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Backwards looking forwards

May 21, 2010

Hunting through my wardrobe for a jacket the other night I came across an old high school shirt, adorned with farewells and best wishes from my last day of high school. It was only while reading through statements like “Say no to metro” (eerily accurate)  and “Tim needs space to get rogered” (still confusing to this day) that I realised that this year marks my fifth year out of high school. I also wondered if anyone would bother to organise a five year reunion, and sincerely hoped not (in this age of Facebook and social networking, the reunion is essentially obsolete anyway).

It’s only natural that with any passage of time one reflects on accomplishments and regrets; the question of “what have I achieved?” is a constant refrain in our lives. For fear of having wasted our one shot, we seek constant validation that what we do is somehow “worthy”. However, right now the greatest achievements I have are largely to do with how much of the world I’ve seen, though this I’m rather proud of. But aside from the rare few who somehow become millionaires by the time they hit 21, there’s not much outside academic achievements one can really tout at this stage. Right now, it’s more of a self-doubting, insecure reflection usually ending with “Oh god, where am I going with this?” Give it a couple of years and I’ll no doubt have some sort of quarter-life crisis about my housing situation, relationship status, job and so on.

But the trouble is, there is no “ideal type” with which to measure yourself against. Most want the family, the house, the dream job and so on. But is there a time frame that this has to be done by? Entering into my 23rd year, I have no illusions that any of that is applicable to me right now. In fact, having any of it right now is sheer lunacy in my book. But when should you have kids? By the time you’re 30? 35? 60? When do you start working towards a career, rather than having a job you’ll do for a while before trying something else? And how do you know if she is the one? There are no real answers to any of these appallingly token questions, and the latter is likely to haunt forever.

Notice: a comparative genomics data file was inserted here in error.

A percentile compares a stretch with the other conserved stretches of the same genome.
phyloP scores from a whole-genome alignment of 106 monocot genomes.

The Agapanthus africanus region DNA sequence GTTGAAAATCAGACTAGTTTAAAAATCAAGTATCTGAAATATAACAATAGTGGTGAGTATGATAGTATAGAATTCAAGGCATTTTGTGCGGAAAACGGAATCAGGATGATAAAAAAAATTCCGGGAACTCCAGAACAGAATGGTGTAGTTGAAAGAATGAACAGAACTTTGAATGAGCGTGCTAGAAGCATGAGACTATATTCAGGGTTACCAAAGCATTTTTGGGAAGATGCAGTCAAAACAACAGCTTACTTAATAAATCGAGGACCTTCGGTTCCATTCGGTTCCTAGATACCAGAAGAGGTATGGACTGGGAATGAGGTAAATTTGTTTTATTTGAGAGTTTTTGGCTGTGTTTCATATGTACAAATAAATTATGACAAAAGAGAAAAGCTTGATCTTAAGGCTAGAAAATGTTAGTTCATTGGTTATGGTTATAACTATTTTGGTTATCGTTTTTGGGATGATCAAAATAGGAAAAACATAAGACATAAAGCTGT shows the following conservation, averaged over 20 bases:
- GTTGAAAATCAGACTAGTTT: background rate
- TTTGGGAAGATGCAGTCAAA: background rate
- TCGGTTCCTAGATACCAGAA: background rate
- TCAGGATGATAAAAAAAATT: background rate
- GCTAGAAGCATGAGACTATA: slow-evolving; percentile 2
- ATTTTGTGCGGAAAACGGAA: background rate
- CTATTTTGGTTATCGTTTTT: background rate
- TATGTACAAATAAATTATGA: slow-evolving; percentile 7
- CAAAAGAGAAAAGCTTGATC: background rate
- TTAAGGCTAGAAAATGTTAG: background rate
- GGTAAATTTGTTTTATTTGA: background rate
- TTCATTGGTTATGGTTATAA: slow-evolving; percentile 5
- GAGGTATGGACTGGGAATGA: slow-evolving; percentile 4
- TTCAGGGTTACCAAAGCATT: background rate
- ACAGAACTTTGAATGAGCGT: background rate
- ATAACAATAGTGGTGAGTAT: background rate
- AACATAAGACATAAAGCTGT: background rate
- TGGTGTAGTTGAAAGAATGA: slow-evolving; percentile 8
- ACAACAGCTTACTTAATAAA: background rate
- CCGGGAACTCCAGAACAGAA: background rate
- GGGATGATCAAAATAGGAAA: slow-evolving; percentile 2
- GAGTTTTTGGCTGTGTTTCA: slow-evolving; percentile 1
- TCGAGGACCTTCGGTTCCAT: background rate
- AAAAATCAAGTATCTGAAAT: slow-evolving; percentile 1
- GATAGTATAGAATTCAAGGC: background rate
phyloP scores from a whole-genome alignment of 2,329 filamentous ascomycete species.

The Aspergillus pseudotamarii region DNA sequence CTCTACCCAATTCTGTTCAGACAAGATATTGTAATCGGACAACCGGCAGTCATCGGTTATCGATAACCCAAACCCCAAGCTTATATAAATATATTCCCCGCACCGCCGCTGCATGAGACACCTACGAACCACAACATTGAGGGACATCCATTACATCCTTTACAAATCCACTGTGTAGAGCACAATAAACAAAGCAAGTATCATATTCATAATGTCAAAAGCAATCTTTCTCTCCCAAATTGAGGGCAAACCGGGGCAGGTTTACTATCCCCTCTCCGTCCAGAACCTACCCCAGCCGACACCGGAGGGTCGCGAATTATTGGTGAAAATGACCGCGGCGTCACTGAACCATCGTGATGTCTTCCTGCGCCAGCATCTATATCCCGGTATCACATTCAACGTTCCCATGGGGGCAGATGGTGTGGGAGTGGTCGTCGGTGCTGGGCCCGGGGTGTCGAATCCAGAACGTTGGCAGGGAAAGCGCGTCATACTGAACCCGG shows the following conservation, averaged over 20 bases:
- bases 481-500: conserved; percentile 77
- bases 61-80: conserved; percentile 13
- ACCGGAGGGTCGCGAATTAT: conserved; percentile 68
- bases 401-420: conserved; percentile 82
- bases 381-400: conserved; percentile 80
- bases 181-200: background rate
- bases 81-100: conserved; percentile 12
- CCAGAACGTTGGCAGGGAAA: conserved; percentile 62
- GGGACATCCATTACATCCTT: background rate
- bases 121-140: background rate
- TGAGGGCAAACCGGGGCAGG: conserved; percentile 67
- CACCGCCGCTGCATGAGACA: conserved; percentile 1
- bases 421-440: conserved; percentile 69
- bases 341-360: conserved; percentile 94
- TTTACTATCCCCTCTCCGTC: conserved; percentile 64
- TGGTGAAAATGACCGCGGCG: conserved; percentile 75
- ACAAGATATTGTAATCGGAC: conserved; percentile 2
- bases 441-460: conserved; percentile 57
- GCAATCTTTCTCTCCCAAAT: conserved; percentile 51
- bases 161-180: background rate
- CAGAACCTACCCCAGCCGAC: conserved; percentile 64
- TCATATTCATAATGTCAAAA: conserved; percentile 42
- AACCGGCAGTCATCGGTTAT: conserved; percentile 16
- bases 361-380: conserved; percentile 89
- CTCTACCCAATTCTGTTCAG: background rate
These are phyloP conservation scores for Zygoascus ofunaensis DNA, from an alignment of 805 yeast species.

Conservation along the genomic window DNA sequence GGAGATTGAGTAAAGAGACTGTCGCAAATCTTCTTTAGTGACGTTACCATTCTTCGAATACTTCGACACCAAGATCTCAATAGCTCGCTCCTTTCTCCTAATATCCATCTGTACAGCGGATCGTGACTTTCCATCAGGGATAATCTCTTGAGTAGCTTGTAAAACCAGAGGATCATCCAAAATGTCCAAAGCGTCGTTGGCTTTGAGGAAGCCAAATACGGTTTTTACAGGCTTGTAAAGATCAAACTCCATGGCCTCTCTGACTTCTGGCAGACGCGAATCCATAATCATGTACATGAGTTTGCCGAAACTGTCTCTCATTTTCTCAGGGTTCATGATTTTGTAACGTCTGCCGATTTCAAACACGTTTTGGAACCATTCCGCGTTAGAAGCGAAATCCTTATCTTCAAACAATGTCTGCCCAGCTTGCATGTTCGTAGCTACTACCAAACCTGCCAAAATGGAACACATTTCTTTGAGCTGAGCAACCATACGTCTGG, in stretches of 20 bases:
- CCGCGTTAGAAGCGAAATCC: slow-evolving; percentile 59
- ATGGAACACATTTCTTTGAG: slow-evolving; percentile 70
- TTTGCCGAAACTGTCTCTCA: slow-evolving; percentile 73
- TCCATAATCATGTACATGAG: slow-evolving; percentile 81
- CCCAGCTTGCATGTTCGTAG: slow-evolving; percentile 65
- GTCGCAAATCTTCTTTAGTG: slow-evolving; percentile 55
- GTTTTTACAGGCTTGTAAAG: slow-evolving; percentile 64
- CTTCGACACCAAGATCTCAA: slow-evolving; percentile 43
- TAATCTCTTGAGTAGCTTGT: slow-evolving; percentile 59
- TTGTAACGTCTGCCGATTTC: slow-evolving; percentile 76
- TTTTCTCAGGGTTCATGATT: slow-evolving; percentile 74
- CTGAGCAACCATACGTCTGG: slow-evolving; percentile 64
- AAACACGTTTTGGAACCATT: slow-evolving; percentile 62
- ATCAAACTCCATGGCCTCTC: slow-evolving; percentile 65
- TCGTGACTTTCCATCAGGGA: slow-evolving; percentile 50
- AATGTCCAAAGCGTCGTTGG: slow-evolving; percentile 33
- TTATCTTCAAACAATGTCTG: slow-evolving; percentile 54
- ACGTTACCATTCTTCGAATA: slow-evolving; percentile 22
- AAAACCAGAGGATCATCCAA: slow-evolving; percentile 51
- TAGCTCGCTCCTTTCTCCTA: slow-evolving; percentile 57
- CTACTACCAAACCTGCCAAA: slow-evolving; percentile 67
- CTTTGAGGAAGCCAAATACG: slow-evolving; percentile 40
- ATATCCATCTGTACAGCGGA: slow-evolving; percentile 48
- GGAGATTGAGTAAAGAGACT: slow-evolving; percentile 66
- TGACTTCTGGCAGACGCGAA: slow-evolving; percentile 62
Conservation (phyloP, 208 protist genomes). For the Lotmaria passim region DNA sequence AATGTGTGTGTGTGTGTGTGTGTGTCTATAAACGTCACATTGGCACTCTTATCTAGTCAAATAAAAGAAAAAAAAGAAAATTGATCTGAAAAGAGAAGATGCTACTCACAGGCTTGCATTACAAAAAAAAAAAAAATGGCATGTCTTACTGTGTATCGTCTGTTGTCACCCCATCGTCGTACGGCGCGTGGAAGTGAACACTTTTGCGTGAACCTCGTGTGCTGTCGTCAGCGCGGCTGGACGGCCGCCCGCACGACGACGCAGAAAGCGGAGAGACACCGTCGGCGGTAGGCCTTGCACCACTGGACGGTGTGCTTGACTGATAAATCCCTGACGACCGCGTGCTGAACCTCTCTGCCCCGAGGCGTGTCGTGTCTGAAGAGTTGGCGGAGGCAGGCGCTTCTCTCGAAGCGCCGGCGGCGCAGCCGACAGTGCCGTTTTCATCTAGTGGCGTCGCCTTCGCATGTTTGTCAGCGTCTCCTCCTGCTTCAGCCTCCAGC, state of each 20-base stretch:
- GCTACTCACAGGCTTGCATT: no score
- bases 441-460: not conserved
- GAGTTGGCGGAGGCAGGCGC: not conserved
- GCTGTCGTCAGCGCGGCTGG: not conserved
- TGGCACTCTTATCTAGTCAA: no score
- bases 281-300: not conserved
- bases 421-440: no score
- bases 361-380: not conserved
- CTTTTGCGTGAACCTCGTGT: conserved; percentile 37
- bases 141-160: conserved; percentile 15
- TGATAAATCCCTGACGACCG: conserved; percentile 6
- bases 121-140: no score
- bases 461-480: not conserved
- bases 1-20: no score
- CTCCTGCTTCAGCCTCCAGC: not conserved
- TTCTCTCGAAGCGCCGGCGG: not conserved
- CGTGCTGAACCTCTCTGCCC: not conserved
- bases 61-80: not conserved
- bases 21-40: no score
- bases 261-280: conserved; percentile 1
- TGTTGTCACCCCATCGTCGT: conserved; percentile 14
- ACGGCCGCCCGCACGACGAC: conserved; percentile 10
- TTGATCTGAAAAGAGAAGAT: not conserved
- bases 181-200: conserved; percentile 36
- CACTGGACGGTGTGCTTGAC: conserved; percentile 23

Nevertheless, the earth-shattering anxiety that many seem to have from now until 30 (and possibly beyond) is based on some sort of belief that there is in fact a point where you should have all of these things. But with the rise of “career women” and plans for families put on the backburner, the “ideal” time for such things will equally be pushed back. So before long, will the life reassessment in the lead up to the 3oth shift to just before you turn 35? Though if you’re still asking the same questions at 40, you might be in a trouble.

In our endless quest for meaning, the simplest way to prescribe a sense of anything is to reassure ourselves that we’re doing the right thing, that we’ve achieved something. And hopefully we have.

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